Step 16. Repeat for the second Outer Pocket Panel and Outer Panel.

Step 17. Place your finished Outer Panels right sides together and pin along the sides and bottom. Take care to match up the top of the pockets when pinning. This sort of attention to detail will make your tote bag look professionally made.

Step 18. Sew down the sides and bottom of the fabric, using a 1/2″ seam allowance. ** Do NOT sew the cut out squares! ** Press your seams open.

Step 19. Now it’s time to sew the gussets! If you have never done this before, this is probably the trickiest step. I took a lot of photos to help explain.

“Open” up your bag in the corner where you cut the squares, and place the fabric back together matching up the side and bottom sewn seam, as shown.

Step 20. Pin as shown.

Step 21. Sew using a 1/2″ seam allowance.

Step 22. Repeat on the other side to make the second gusset. This is what your bag should now look like.

Step 23. Attempt to press your seams and flip your bag right side out.

Step 24. Repeat steps 17 – 22 to assemble your Inner Lining. **Leave approximately 5″ open along the bottom however, for flipping the bag right side out later.**

Step 25. Place your Outer Tote Section right side out, into the Inner Tote Section wrong side out, as shown.

Step 26. Pin along the top of the bag, and sew together along the entire top, using a 1/2″ seam allowance.

Step 27. Flip your bag right side out through the opening in the bottom of the lining.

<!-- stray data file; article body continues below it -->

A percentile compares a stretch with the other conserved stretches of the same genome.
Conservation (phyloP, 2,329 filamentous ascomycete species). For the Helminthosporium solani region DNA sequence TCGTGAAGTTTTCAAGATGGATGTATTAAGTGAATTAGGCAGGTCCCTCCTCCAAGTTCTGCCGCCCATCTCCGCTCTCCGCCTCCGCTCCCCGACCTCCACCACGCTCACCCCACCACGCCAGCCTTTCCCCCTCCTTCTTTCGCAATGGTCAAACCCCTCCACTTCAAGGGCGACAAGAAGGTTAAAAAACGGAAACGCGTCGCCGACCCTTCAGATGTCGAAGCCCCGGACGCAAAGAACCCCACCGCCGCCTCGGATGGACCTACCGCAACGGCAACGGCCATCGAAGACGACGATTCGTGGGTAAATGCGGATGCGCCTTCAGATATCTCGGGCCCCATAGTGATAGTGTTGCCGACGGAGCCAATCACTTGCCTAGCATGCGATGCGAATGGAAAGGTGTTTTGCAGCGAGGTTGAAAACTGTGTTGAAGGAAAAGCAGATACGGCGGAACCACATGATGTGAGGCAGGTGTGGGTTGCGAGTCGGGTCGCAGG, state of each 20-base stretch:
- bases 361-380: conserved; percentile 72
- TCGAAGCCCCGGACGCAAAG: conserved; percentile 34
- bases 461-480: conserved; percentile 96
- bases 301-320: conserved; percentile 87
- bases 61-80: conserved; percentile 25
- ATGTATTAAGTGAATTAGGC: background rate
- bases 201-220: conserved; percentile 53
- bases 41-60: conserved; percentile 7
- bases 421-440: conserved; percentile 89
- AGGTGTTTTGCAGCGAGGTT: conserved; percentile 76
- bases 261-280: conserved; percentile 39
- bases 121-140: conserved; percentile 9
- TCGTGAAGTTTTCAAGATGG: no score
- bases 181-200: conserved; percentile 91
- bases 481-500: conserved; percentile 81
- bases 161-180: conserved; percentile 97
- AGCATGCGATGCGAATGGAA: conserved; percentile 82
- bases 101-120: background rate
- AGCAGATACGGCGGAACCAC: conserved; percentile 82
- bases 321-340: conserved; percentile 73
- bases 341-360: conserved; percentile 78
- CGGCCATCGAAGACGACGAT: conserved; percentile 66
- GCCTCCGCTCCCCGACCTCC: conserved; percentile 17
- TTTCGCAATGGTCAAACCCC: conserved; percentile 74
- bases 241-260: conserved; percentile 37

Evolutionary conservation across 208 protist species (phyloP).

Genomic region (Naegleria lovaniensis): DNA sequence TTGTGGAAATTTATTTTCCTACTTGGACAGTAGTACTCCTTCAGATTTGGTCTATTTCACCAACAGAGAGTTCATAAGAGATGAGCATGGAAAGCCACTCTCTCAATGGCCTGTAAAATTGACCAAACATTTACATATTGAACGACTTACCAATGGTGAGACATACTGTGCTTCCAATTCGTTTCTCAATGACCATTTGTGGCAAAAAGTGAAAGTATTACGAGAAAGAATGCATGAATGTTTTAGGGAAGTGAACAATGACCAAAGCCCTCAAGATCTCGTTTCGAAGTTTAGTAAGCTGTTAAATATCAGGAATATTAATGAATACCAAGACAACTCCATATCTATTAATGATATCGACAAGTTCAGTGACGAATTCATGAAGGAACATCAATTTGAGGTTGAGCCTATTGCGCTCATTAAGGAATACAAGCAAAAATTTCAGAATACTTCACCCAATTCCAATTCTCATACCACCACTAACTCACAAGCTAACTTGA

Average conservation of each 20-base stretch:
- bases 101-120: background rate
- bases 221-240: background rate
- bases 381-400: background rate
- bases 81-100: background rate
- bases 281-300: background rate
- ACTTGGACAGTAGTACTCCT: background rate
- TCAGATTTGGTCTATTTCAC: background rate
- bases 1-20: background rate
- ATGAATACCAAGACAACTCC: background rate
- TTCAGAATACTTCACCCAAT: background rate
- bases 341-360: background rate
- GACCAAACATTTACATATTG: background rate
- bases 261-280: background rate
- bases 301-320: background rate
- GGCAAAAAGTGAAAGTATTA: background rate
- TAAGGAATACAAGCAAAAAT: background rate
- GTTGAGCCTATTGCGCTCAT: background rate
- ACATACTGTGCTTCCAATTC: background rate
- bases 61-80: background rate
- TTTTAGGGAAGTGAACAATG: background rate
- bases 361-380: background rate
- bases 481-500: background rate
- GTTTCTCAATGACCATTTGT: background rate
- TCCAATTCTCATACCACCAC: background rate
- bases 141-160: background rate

Step 28. Stitch the bottom of the lining closed.

Step 29. Press your bag and top stitch around the top.

Step 30. Almost there! It’s time to make the straps. Fold the short edges of your strap fabric in about 1/4″. You can optionally stitch these down, as shown. Now fold your strap fabric in half, lengthwise. Iron to make a crease and then open.

Step 31. Fold your strap fabric in lengthwise towards the center crease line, as shown. Press.

Step 32. Fold in half again. Press.

Step 33. Stitch around each side of the strap. Repeat for the second strap.

Step 34. Measure 3″ on each side of the pocket line you stitched earlier. Place your strap ends at this point, 1-1/2″ down from the top of the tote bag. Pin in place.

Step 35. Stitch in place, around all sides and then diagonally, as shown.

Step 36. Repeat until all 4 strap ends are attached.

You’re done! Fill up your tote with all sorts of fun stuff!

Pillows!

Pillows

I really was slacking in my sewing during the last week. My husband spent a lot of the week traveling for work, and well…the kids were just exhausting. My 2 year old wasn’t napping much and there just weren’t a lot of breaks (until Friday when they spent the day with my in-laws). I did finish a couple pillows though!

Little Apples Pillow

I am kind of embarrassed to admit that these have been sitting around for at least two weeks, waiting for me to finish and hand stitch the binding. But I just love how they turned out.

Little Apples Pillow

One features Aneela Hoey’s Little Apples fabric (again). I built a log cabin around the children playing in coordinating prints and then quilted it in a free motion meandering design.

Meet the Gang Pillow

The second pillow features the new Meet the Gang fabric (and coordinating prints from my stash) which is crazy adorable. This one is quilted with straight lines between the multicolored squares.

Meet the Gang Pillow

I made these for my Etsy shop, I thought I should add a few smaller ticket items for the holidays. Is anyone else doing that as well? I’m going to spend the next few days finishing up my Christmas tree skirt. Those of you who follow me on Twitter have seen a lot of sneak peeks of that project. I can’t wait to share it with you all!